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The New 3D Format to Use

We’ve all been down the path of asking “Hey, what’s a good 3D file format to use for TouchDesigner?” There are many different paths you can go down based on what kind of 3D software you and your team might be working in or what kind of attributes or features you need supported. But even then the formats could get clunky and difficult to manage. So in this post I want to talk about a new file format you can use for moving 3D data between applications: USD.

Old answer

Before I dive into USD (not the currency, the file format), let me touch on what the previous answers used to be to this question. Frankly, it was almost always FBX. FBX is a file format made by Autocad for sending 3D geometry and materials between different applications. It works quite well but has started to see the signs of age in how it can become clunky, hard to manage, and doesn’t support a lot of newer features. Because it was made by Autodesk and is proprietary, it’s seen a bit of slow adoption in terms of newer versions of it being implemented in applications. Software developers didn’t want to feel locked in to the whims of Autodesk (who does!).

Then came along Alembic (or ABC). It was a newer contender that came on the scene around 2011 and started to become pretty well adopted. A lot of people liked that it was open source and supported by big companies like Sony and ILM. It had a lot of nice features like storing animation data for points and vertices right inside of the file in a way that is easy-to-access for both developers and users of the format (much cleaner than FBX animation takes). But it had one big downfall in that it was mainly made to store the geometry data. This means it never really had support for materials until recent developments. So you would still find yourself often times going back to FBX since it would collect and move geometry and materials together for you.

But now…

We come to USD. USD is a really interesting formats. It tries to take a lot of strengths of all the previous file formats and combine them together. This means firstly it has big corporate support. Apple are using it heavily in their SceneKit API, which is used for a lot of their AR applications and it’s the main file format used at Pixar for their 3D pipelines. Pixar is one of the main developers pushing USD. Those are some heavy hitters for sure, so you can be sure USD won’t disappear or be abandoned. You can even view USD files on your iOS devices using QuickLook. That means a lot that Apple has added such native support for a 3D file format. You can literally go to this webpage on Apple’s site from your iOS device, click on a model, and immediately place it in an AR environment without any extra apps or plugins. That’s huge.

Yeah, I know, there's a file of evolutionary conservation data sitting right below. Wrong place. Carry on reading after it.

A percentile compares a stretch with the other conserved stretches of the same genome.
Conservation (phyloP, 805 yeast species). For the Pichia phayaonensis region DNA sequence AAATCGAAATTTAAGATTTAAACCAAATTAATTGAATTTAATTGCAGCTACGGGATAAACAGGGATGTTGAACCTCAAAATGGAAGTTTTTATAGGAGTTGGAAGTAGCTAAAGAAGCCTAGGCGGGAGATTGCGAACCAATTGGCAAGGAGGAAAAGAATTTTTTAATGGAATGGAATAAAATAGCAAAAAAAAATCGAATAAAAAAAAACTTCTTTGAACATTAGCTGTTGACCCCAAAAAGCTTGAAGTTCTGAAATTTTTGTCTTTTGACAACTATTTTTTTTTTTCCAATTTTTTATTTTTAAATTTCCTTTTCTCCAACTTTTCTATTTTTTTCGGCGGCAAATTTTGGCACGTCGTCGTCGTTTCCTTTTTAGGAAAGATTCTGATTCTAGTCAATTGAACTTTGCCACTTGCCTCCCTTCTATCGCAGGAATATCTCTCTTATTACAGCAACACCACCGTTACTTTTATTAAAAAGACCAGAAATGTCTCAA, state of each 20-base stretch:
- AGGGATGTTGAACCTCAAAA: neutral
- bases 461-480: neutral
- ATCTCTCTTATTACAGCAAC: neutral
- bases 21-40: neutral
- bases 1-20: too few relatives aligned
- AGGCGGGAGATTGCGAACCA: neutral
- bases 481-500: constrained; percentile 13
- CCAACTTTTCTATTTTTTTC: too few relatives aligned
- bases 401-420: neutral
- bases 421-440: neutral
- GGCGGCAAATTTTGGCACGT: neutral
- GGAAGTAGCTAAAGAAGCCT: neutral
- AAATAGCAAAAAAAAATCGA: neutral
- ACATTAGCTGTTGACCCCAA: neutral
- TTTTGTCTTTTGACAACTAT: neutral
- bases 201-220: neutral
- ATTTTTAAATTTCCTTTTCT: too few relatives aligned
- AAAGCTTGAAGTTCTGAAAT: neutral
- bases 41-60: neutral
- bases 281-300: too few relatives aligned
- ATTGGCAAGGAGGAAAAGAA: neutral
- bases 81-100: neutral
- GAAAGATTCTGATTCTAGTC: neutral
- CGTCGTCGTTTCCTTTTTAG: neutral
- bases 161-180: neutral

It’s also open source so that means that there’s no Autodesk to deal with. Collaboration between multiple companies and developers happens out in the open and anyone who wishes to implement FBX can easily take a look under the hood to see what’s happening and how to best use USD.

Unlike Alembic, it supports textures and materials right out of the box, which makes it a lot easier when shipping assets or receiving them from other teams or collaborators. No more needing to pull a bunch of things together, zip them up, and then send them hoping that you didn’t forget a texture.

How to get started

Getting started with USD in TouchDesigner is simple. You can get up and running by simply dragging and dropping a USD file into the network editor as seen below:

It’s really that easy (as it is with FBX and ABC as well!). Now if you look at the custom parameters of the USD COMP, this is where you actually have a lot of easy to access controls that in the past were very manual things that needed controlling. A good example is working with animation takes, they can be started and stopped and cued very easily from the Play page of parameters:

The structure inside of the USD COMP is also really clean and easy to explore. You’ll see in this toy drummer example, going into the levels shows a clean hierarchy as well as automatically generated PBR MATs with all their maps assigned correctly (YES!!!!) so that this model will look really great in even a basic rendering setup:

If all of that happening in the background automatically hasn’t sold you on USD, I’m not sure what will! Automatic creation of PBR materials, all their map assigned correctly, organized hierarchy, animations working out-of-the-box and having easy-to-use parameters for you, and more! These aren’t the only features of USD, but they’re some that make my life a lot easier and I’m excited to use them more and more.

Useful resources

If you’re getting your journey with USD up and running, here are a handful of useful resources that you should go through. There are a lot of features to USD that I don’t mention here, especially as it applies to their usage in TouchDesigner. Everything from having a ton of supported geometry formats as well as merging capabilities for optimization, there’s a wealth of features to play with.

Wrap up

FBX and Alembic aren’t going anywhere yet, but you should be excited to use USD. It promises a lot of things we wish were in Alembic and finally gets us out of the grips of Autodesk. With it’s heavy industry support, it might become the 3D file format to beat over the coming years. If you haven’t tried it out yet, I really recommend you download some USD scenes online and import them into TouchDesigner and take them for a spin.